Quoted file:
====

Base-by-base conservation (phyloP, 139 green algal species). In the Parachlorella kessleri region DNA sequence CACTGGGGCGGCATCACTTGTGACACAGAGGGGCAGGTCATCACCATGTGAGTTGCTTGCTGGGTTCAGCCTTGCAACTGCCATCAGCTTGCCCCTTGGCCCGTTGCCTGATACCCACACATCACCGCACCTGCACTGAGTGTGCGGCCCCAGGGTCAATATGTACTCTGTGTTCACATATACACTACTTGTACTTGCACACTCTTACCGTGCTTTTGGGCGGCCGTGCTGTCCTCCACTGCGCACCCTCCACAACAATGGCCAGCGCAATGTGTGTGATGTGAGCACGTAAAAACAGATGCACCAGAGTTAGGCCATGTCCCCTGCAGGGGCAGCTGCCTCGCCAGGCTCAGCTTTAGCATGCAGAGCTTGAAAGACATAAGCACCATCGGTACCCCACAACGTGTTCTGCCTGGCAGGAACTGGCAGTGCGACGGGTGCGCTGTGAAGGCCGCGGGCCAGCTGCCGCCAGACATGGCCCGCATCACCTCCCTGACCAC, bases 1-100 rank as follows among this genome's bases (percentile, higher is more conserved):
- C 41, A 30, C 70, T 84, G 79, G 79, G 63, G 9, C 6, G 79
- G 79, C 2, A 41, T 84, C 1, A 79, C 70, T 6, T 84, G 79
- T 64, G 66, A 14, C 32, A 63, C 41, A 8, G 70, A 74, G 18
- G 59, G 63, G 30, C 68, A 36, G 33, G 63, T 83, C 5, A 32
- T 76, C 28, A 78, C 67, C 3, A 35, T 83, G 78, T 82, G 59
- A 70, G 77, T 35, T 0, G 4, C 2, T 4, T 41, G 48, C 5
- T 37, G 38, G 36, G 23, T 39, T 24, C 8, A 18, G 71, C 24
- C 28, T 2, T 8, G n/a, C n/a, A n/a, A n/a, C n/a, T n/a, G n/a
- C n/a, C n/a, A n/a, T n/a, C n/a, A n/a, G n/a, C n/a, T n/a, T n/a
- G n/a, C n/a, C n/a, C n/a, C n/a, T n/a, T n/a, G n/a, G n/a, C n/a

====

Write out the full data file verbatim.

Base-by-base conservation (phyloP, 139 green algal species). In the Parachlorella kessleri region DNA sequence CACTGGGGCGGCATCACTTGTGACACAGAGGGGCAGGTCATCACCATGTGAGTTGCTTGCTGGGTTCAGCCTTGCAACTGCCATCAGCTTGCCCCTTGGCCCGTTGCCTGATACCCACACATCACCGCACCTGCACTGAGTGTGCGGCCCCAGGGTCAATATGTACTCTGTGTTCACATATACACTACTTGTACTTGCACACTCTTACCGTGCTTTTGGGCGGCCGTGCTGTCCTCCACTGCGCACCCTCCACAACAATGGCCAGCGCAATGTGTGTGATGTGAGCACGTAAAAACAGATGCACCAGAGTTAGGCCATGTCCCCTGCAGGGGCAGCTGCCTCGCCAGGCTCAGCTTTAGCATGCAGAGCTTGAAAGACATAAGCACCATCGGTACCCCACAACGTGTTCTGCCTGGCAGGAACTGGCAGTGCGACGGGTGCGCTGTGAAGGCCGCGGGCCAGCTGCCGCCAGACATGGCCCGCATCACCTCCCTGACCAC, bases 1-100 rank as follows among this genome's bases (percentile, higher is more conserved):
- C 41, A 30, C 70, T 84, G 79, G 79, G 63, G 9, C 6, G 79
- G 79, C 2, A 41, T 84, C 1, A 79, C 70, T 6, T 84, G 79
- T 64, G 66, A 14, C 32, A 63, C 41, A 8, G 70, A 74, G 18
- G 59, G 63, G 30, C 68, A 36, G 33, G 63, T 83, C 5, A 32
- T 76, C 28, A 78, C 67, C 3, A 35, T 83, G 78, T 82, G 59
- A 70, G 77, T 35, T 0, G 4, C 2, T 4, T 41, G 48, C 5
- T 37, G 38, G 36, G 23, T 39, T 24, C 8, A 18, G 71, C 24
- C 28, T 2, T 8, G n/a, C n/a, A n/a, A n/a, C n/a, T n/a, G n/a
- C n/a, C n/a, A n/a, T n/a, C n/a, A n/a, G n/a, C n/a, T n/a, T n/a
- G n/a, C n/a, C n/a, C n/a, C n/a, T n/a, T n/a, G n/a, G n/a, C n/a